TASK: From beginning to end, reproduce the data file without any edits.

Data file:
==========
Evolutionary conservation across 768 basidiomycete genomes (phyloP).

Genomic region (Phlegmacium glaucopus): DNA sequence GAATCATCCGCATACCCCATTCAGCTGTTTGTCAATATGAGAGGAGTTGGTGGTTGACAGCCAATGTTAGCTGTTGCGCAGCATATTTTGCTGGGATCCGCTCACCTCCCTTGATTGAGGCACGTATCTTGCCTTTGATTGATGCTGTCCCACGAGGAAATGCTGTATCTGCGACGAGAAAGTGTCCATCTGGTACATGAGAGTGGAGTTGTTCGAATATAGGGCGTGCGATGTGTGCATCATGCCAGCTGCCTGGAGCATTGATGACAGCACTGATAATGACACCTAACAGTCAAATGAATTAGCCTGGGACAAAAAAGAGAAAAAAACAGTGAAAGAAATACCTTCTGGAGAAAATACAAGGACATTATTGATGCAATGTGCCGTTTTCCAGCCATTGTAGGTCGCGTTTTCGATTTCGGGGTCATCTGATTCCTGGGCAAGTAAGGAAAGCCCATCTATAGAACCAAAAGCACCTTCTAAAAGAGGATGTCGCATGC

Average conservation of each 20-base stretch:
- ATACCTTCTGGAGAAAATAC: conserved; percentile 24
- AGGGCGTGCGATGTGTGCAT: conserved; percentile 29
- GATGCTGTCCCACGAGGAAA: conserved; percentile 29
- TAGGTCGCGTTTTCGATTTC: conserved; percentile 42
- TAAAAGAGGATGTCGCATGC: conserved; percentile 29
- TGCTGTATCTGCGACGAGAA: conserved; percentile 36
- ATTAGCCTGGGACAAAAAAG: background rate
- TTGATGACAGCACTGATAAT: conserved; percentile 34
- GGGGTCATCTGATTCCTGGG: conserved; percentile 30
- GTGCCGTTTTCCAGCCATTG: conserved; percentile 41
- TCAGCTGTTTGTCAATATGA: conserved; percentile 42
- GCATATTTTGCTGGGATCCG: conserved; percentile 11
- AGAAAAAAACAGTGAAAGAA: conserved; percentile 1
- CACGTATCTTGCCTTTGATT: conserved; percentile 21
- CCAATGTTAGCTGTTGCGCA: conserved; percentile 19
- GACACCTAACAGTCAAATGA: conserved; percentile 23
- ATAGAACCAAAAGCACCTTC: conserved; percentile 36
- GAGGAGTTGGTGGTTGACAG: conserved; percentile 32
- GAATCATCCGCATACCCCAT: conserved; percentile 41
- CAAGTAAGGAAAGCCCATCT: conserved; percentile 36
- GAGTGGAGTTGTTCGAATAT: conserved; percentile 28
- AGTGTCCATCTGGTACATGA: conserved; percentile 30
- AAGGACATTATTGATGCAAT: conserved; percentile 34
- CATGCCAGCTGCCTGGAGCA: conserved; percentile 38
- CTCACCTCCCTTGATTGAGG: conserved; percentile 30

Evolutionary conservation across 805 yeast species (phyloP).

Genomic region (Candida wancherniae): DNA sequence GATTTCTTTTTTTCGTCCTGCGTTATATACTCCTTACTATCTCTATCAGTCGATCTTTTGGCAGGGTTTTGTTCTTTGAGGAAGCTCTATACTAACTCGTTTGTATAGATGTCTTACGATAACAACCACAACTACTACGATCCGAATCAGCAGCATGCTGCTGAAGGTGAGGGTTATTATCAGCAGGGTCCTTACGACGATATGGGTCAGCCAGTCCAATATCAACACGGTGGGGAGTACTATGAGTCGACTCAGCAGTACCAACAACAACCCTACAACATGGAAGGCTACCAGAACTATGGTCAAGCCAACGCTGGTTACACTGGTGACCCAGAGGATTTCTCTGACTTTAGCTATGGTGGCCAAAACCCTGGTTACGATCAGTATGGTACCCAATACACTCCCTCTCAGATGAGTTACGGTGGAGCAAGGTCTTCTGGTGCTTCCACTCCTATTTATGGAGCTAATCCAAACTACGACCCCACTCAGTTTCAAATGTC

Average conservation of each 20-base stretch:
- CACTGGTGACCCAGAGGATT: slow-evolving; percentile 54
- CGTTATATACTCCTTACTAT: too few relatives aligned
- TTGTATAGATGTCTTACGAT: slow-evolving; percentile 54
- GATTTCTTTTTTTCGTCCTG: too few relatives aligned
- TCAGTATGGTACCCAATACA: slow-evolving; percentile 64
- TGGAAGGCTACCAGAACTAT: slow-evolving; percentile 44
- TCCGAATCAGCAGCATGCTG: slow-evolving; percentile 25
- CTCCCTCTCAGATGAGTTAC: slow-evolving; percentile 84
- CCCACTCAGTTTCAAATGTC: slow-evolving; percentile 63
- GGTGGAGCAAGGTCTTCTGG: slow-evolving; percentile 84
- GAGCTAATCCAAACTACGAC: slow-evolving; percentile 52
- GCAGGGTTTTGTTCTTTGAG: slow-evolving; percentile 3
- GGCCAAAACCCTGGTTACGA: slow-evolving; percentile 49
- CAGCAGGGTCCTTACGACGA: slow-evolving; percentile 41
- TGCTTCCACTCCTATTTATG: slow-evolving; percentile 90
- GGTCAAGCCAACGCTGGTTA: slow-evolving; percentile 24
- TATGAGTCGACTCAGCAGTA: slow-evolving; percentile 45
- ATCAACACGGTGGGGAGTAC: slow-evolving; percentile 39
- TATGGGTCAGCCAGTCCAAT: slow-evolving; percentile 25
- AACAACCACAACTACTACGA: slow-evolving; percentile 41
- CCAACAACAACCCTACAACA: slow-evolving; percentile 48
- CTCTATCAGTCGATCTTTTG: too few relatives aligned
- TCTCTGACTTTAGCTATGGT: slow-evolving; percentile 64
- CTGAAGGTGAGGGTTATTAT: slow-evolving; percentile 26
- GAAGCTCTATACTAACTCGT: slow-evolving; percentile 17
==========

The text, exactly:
Evolutionary conservation across 768 basidiomycete genomes (phyloP).

Genomic region (Phlegmacium glaucopus): DNA sequence GAATCATCCGCATACCCCATTCAGCTGTTTGTCAATATGAGAGGAGTTGGTGGTTGACAGCCAATGTTAGCTGTTGCGCAGCATATTTTGCTGGGATCCGCTCACCTCCCTTGATTGAGGCACGTATCTTGCCTTTGATTGATGCTGTCCCACGAGGAAATGCTGTATCTGCGACGAGAAAGTGTCCATCTGGTACATGAGAGTGGAGTTGTTCGAATATAGGGCGTGCGATGTGTGCATCATGCCAGCTGCCTGGAGCATTGATGACAGCACTGATAATGACACCTAACAGTCAAATGAATTAGCCTGGGACAAAAAAGAGAAAAAAACAGTGAAAGAAATACCTTCTGGAGAAAATACAAGGACATTATTGATGCAATGTGCCGTTTTCCAGCCATTGTAGGTCGCGTTTTCGATTTCGGGGTCATCTGATTCCTGGGCAAGTAAGGAAAGCCCATCTATAGAACCAAAAGCACCTTCTAAAAGAGGATGTCGCATGC

Average conservation of each 20-base stretch:
- ATACCTTCTGGAGAAAATAC: conserved; percentile 24
- AGGGCGTGCGATGTGTGCAT: conserved; percentile 29
- GATGCTGTCCCACGAGGAAA: conserved; percentile 29
- TAGGTCGCGTTTTCGATTTC: conserved; percentile 42
- TAAAAGAGGATGTCGCATGC: conserved; percentile 29
- TGCTGTATCTGCGACGAGAA: conserved; percentile 36
- ATTAGCCTGGGACAAAAAAG: background rate
- TTGATGACAGCACTGATAAT: conserved; percentile 34
- GGGGTCATCTGATTCCTGGG: conserved; percentile 30
- GTGCCGTTTTCCAGCCATTG: conserved; percentile 41
- TCAGCTGTTTGTCAATATGA: conserved; percentile 42
- GCATATTTTGCTGGGATCCG: conserved; percentile 11
- AGAAAAAAACAGTGAAAGAA: conserved; percentile 1
- CACGTATCTTGCCTTTGATT: conserved; percentile 21
- CCAATGTTAGCTGTTGCGCA: conserved; percentile 19
- GACACCTAACAGTCAAATGA: conserved; percentile 23
- ATAGAACCAAAAGCACCTTC: conserved; percentile 36
- GAGGAGTTGGTGGTTGACAG: conserved; percentile 32
- GAATCATCCGCATACCCCAT: conserved; percentile 41
- CAAGTAAGGAAAGCCCATCT: conserved; percentile 36
- GAGTGGAGTTGTTCGAATAT: conserved; percentile 28
- AGTGTCCATCTGGTACATGA: conserved; percentile 30
- AAGGACATTATTGATGCAAT: conserved; percentile 34
- CATGCCAGCTGCCTGGAGCA: conserved; percentile 38
- CTCACCTCCCTTGATTGAGG: conserved; percentile 30

Evolutionary conservation across 805 yeast species (phyloP).

Genomic region (Candida wancherniae): DNA sequence GATTTCTTTTTTTCGTCCTGCGTTATATACTCCTTACTATCTCTATCAGTCGATCTTTTGGCAGGGTTTTGTTCTTTGAGGAAGCTCTATACTAACTCGTTTGTATAGATGTCTTACGATAACAACCACAACTACTACGATCCGAATCAGCAGCATGCTGCTGAAGGTGAGGGTTATTATCAGCAGGGTCCTTACGACGATATGGGTCAGCCAGTCCAATATCAACACGGTGGGGAGTACTATGAGTCGACTCAGCAGTACCAACAACAACCCTACAACATGGAAGGCTACCAGAACTATGGTCAAGCCAACGCTGGTTACACTGGTGACCCAGAGGATTTCTCTGACTTTAGCTATGGTGGCCAAAACCCTGGTTACGATCAGTATGGTACCCAATACACTCCCTCTCAGATGAGTTACGGTGGAGCAAGGTCTTCTGGTGCTTCCACTCCTATTTATGGAGCTAATCCAAACTACGACCCCACTCAGTTTCAAATGTC

Average conservation of each 20-base stretch:
- CACTGGTGACCCAGAGGATT: slow-evolving; percentile 54
- CGTTATATACTCCTTACTAT: too few relatives aligned
- TTGTATAGATGTCTTACGAT: slow-evolving; percentile 54
- GATTTCTTTTTTTCGTCCTG: too few relatives aligned
- TCAGTATGGTACCCAATACA: slow-evolving; percentile 64
- TGGAAGGCTACCAGAACTAT: slow-evolving; percentile 44
- TCCGAATCAGCAGCATGCTG: slow-evolving; percentile 25
- CTCCCTCTCAGATGAGTTAC: slow-evolving; percentile 84
- CCCACTCAGTTTCAAATGTC: slow-evolving; percentile 63
- GGTGGAGCAAGGTCTTCTGG: slow-evolving; percentile 84
- GAGCTAATCCAAACTACGAC: slow-evolving; percentile 52
- GCAGGGTTTTGTTCTTTGAG: slow-evolving; percentile 3
- GGCCAAAACCCTGGTTACGA: slow-evolving; percentile 49
- CAGCAGGGTCCTTACGACGA: slow-evolving; percentile 41
- TGCTTCCACTCCTATTTATG: slow-evolving; percentile 90
- GGTCAAGCCAACGCTGGTTA: slow-evolving; percentile 24
- TATGAGTCGACTCAGCAGTA: slow-evolving; percentile 45
- ATCAACACGGTGGGGAGTAC: slow-evolving; percentile 39
- TATGGGTCAGCCAGTCCAAT: slow-evolving; percentile 25
- AACAACCACAACTACTACGA: slow-evolving; percentile 41
- CCAACAACAACCCTACAACA: slow-evolving; percentile 48
- CTCTATCAGTCGATCTTTTG: too few relatives aligned
- TCTCTGACTTTAGCTATGGT: slow-evolving; percentile 64
- CTGAAGGTGAGGGTTATTAT: slow-evolving; percentile 26
- GAAGCTCTATACTAACTCGT: slow-evolving; percentile 17